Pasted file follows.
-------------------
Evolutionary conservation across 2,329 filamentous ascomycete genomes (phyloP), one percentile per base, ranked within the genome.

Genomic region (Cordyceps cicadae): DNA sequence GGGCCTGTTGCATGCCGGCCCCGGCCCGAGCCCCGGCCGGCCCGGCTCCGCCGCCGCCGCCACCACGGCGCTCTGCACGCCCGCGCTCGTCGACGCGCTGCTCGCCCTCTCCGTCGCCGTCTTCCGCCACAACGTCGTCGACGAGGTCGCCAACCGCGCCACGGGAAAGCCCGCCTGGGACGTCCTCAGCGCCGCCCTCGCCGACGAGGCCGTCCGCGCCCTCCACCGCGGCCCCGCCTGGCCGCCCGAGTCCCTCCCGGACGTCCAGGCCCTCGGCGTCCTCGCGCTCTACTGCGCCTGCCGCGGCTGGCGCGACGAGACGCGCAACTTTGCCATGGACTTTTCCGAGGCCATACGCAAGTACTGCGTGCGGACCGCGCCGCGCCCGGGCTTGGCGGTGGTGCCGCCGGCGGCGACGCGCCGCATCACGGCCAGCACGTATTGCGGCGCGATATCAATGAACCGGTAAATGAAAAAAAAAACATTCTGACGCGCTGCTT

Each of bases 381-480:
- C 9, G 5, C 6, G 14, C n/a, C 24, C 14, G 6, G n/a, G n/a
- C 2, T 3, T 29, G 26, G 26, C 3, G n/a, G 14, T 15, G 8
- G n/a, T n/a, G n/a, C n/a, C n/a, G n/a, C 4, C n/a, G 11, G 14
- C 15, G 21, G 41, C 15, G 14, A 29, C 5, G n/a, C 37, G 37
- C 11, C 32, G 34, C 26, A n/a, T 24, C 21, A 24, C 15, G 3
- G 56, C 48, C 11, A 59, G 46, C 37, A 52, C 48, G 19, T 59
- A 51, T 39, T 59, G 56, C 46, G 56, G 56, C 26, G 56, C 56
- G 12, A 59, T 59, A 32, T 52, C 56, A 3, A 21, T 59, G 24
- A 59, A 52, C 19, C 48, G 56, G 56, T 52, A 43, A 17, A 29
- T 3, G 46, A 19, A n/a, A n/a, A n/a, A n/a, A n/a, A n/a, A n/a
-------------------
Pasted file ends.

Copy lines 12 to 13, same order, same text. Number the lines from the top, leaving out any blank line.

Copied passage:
- A 59, A 52, C 19, C 48, G 56, G 56, T 52, A 43, A 17, A 29
- T 3, G 46, A 19, A n/a, A n/a, A n/a, A n/a, A n/a, A n/a, A n/a